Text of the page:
The two new shows, Alcatraz and The Firm, both seem to be trying to address the same problem. There is some attraction to running a “big story” or “big mystery” drama, to keep the viewer hooked, a la Lost. However, it’s hard to convince people it’s worth watching if they’re unsure if the full story will ever be told… and even if you keep the show running successfully, the big story does poorly in syndication, which is more built toward people catching an episode here, an episode there.
So both of them set up their big story, but work very hard in their first hours to make it clear that A Story Will Be Told Each Episode. In the case of Alcatraz, the basic pitch is that 300 prisoners who mysteriously disappeared from the famed prison 50 years ago are reappearing, unaged, one at a time, and committing crimes. As such, each episode is about how the investigative team goes after one bad guy, basic cop drama, and then running in the background is the Big Mystery of What’s Going On. The setup is pretty goofy even just beyond the inherent science fiction of it, with the team being pulled together in some unlikely ways (hey, cop, we’re trying to get you on the team by tricking you into being interested. And who do you want for your sidekick? A graphic novelist? Of course!) I’m unsure of how much I can invest in the “find the killer” plots – I’m growing weary of serial killer fiction – but there are a couple characters that I like, most particularly Jorge Garcia. I may watch more.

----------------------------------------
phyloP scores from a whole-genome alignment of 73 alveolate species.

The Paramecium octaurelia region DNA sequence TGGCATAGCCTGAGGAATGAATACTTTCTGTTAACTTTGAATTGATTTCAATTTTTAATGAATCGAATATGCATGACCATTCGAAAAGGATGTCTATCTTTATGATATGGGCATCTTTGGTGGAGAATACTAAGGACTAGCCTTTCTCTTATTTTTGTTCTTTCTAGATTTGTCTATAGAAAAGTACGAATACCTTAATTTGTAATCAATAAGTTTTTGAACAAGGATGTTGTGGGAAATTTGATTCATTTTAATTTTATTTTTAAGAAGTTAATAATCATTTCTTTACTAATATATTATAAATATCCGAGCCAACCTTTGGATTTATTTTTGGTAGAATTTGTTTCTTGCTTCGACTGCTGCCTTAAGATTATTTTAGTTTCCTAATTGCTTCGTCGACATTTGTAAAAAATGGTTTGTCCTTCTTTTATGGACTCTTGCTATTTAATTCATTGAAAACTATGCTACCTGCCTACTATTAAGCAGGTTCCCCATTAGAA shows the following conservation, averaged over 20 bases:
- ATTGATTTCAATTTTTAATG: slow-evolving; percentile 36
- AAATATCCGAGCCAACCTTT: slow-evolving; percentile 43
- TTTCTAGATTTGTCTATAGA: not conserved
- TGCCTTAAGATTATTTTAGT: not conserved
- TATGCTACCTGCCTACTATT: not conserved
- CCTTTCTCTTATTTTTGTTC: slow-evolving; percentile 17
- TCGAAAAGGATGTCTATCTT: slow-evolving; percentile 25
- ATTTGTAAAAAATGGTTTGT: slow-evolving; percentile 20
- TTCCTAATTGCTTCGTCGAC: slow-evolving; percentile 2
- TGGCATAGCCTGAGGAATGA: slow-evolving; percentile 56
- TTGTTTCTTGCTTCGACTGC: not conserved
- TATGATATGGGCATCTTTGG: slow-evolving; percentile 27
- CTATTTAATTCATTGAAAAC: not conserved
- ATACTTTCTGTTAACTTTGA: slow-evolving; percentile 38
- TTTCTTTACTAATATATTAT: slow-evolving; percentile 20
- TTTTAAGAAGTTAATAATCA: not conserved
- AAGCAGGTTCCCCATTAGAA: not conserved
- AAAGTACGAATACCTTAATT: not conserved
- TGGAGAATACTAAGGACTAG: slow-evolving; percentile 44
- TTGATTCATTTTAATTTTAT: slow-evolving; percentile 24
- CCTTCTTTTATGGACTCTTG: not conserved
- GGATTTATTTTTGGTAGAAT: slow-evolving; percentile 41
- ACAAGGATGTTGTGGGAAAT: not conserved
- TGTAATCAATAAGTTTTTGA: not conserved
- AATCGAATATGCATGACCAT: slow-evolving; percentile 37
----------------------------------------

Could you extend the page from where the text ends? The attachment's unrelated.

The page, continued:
The Firm is a sequel to the Grisham novel and the movie based thereon, which means that the lead is about to get himself involved with another complexly corrupt law firm. I mean, it’s Jack Bauer syndrome, life repeating itself in intense and exciting ways, showing that one has learned from his mistakes and, in the words of Peter Cook, “can repeat them exactly”. Within this framework, they have the room for the legal case of the week, generic law show stuff.
The look of the work is good, but the writing is less so. The legal case in the pilot had our hero – how we are supposed to think of in that manner, not just as a protagonist – ultimately working against the interests of his client, and doing so without consulting with the client.
Not sure either is a keeper. The Firm seems less clunky, but ultimately less attractive.